Closely tied to this is the third Lenten practice of charity. Of course, one can simply make an additional charitable contribution to some good cause. Yet there is so much more that one can do, especially when millions of Americans are unemployed, underemployed, or hungry.

Churches and other charitable organizations can always use additional hands willing to serve. In an America whose atomization has been compounded by social distancing and quarantines, why not reach out to one’s immediate neighbors?

Imagine what it would do to the fraying chords of our civic society if we started knocking on doors in our neighborhood, introducing ourselves, and offering to help with whatever our neighbors need. Seemingly small acts of grace and kindness can go a long way, especially when people are lonely.

This points to the ultimate purpose of Lent, and what Schmemann argues in “Great Lent” differentiates Christian love from social activism. The social activist cares about man, “an abstract unit of a not less abstract ‘humanity.’”

Followers of Christ care about individual persons for whom Christ lived and died. Social activism’s approach is decidedly “futuristic” and utopian. “Christianity,” says Schmemann, “cares little about that problematic future but puts the whole emphasis on the now — the only decisive time for love.” The Christian does not wait for an idealized future, but sacrifices, prays, and serves in the immediate present.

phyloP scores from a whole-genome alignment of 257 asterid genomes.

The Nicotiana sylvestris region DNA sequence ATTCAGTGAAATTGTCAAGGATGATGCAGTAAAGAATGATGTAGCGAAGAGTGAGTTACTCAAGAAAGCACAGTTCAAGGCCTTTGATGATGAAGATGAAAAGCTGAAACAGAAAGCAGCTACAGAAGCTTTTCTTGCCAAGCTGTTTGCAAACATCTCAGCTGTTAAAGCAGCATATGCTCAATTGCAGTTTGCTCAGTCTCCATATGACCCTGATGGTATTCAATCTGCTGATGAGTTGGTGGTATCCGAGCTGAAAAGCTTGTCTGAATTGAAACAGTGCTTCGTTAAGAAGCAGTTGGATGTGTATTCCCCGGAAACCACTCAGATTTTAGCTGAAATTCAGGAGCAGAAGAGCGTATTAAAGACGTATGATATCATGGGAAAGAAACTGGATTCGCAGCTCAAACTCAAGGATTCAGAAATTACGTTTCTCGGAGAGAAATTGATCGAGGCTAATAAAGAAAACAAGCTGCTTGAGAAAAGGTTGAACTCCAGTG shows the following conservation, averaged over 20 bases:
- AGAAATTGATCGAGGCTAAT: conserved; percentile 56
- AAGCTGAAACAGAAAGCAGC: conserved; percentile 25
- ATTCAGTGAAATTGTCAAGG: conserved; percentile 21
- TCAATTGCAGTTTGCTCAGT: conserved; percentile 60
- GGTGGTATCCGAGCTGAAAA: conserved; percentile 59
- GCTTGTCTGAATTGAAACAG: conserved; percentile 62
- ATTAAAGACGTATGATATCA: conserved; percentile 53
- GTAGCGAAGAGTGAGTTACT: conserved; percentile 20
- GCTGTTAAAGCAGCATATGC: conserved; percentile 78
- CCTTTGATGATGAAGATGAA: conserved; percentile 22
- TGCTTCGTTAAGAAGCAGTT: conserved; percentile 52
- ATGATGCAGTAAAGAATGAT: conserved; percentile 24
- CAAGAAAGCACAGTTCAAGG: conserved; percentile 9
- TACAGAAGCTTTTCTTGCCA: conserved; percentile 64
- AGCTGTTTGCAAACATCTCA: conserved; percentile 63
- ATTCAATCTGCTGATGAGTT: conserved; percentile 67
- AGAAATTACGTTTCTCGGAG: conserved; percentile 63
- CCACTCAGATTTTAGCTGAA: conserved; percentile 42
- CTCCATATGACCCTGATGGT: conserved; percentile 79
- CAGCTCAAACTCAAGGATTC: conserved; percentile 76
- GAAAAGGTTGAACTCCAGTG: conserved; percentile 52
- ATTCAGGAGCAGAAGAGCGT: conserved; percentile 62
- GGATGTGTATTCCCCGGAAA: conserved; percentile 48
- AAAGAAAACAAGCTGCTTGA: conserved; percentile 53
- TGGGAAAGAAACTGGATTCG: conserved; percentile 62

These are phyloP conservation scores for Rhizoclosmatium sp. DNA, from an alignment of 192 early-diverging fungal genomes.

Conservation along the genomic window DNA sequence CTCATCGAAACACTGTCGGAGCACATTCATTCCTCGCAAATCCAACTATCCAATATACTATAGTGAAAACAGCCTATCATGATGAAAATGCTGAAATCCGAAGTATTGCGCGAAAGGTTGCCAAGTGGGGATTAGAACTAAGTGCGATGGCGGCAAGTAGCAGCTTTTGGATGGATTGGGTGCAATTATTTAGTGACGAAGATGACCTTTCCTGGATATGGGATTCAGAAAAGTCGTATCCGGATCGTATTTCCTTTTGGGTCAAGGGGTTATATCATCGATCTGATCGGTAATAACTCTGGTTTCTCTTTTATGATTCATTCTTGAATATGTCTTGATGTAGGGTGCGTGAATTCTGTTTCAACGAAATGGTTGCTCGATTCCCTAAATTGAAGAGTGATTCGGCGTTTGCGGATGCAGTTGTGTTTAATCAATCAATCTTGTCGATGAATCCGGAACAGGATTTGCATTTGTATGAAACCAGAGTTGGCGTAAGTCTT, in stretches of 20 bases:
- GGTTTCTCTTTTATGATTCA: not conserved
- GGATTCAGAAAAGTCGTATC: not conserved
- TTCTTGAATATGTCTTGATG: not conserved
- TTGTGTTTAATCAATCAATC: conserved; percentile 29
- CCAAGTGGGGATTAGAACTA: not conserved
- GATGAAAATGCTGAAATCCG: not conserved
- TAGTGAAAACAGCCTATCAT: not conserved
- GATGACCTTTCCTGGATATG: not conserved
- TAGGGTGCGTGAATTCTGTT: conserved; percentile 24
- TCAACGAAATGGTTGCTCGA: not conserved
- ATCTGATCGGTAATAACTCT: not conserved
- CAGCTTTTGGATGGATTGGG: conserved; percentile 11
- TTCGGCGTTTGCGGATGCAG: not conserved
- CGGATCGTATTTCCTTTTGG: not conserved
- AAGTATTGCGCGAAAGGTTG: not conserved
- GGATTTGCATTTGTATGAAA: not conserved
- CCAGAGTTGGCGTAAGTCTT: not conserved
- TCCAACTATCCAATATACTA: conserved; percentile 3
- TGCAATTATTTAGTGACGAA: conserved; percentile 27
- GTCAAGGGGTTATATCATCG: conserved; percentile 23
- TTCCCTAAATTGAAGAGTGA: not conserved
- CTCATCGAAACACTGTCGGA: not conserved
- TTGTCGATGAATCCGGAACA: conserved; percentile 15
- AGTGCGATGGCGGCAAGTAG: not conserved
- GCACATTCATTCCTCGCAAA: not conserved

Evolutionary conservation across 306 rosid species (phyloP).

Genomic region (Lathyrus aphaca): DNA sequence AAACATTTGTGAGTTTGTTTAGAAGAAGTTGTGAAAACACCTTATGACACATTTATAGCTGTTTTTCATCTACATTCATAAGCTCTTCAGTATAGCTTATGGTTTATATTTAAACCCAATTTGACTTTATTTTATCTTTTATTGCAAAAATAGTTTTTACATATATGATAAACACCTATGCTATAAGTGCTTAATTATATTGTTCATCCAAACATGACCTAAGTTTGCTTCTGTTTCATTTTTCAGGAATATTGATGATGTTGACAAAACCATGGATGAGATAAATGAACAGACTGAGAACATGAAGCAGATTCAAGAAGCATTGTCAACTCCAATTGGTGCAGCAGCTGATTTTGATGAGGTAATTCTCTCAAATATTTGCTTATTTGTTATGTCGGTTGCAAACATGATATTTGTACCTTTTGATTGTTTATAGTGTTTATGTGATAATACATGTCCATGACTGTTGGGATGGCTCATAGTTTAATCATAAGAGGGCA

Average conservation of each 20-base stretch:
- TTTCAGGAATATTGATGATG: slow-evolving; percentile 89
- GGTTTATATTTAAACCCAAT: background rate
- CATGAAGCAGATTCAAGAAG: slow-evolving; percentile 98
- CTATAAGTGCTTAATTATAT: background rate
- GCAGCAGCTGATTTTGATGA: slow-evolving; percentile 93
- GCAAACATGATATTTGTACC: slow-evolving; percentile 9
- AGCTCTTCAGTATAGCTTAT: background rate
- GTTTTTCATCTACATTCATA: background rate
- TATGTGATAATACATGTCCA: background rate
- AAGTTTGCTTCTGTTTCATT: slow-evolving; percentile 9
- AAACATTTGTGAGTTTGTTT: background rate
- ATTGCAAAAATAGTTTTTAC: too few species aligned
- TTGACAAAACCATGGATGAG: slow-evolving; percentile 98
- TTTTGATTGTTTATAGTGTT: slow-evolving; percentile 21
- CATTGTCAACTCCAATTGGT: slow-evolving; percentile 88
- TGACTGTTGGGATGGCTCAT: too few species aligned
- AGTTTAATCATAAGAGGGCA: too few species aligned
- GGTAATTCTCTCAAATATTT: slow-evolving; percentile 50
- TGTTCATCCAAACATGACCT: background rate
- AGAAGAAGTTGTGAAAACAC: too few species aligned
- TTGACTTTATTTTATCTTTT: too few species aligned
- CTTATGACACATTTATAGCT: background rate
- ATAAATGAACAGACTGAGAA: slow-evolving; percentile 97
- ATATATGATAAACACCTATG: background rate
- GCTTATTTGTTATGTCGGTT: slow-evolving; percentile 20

Lent is often a time of annoyance that elicits stubborn, reluctant acquiescence (“I guess I’ll give up sweets”). Yet the ancient traditions of Christianity intend it to be not another staid, formulaic religious practice, but a life-giving fountain of grace that orients our hearts, minds, and bodies towards the transcendent and eternal.

In the clearing of our souls and the gift of ourselves, we make room to hear and encounter God — we realize we’ve replaced God with so many other little, trivial things, and recognize how we drowned God out with our devices and technology.

I’ll admit, I’ve had some pretty poor Lents, in which my efforts at penitence were half-hearted, at best. It was my loss, however, as I allowed the meaningless of the daily grind to crowd out the meaningful. Yet, as Schmemann reminds us, we have only so many years to prepare ourselves for the next life.

If we are complacent, the years come and go, and we find ourselves increasingly unprepared and weakened by our indolence. “We manage to forget even death and then, all of a sudden, in the midst of our ‘enjoying life’ it comes to us: horrible, inescapable, senseless.” That’s certainly true in 2021 when reports indicate more than 450,000 Americans have died with COVID-19.

America needs us. Our family, friends, and neighbors need us. And we need to see ourselves not just in our sin and frailty, but also as men and women created in the image of God, intended to exemplify lives of heroic virtue and sacrifice that change the world and prepare us for eternity.

In the past, when America’s faithful have acted together for the common good, we have achieved unparalleled historic accomplishments. 2021 presents us another opportunity, one that calls to every single one of us.

Casey Chalk is a Senior Contributor at The Federalist and an editor and columnist at The New Oxford Review. He has a bachelor's in history and master's in teaching from the University of Virginia and a master's in theology from Christendom College.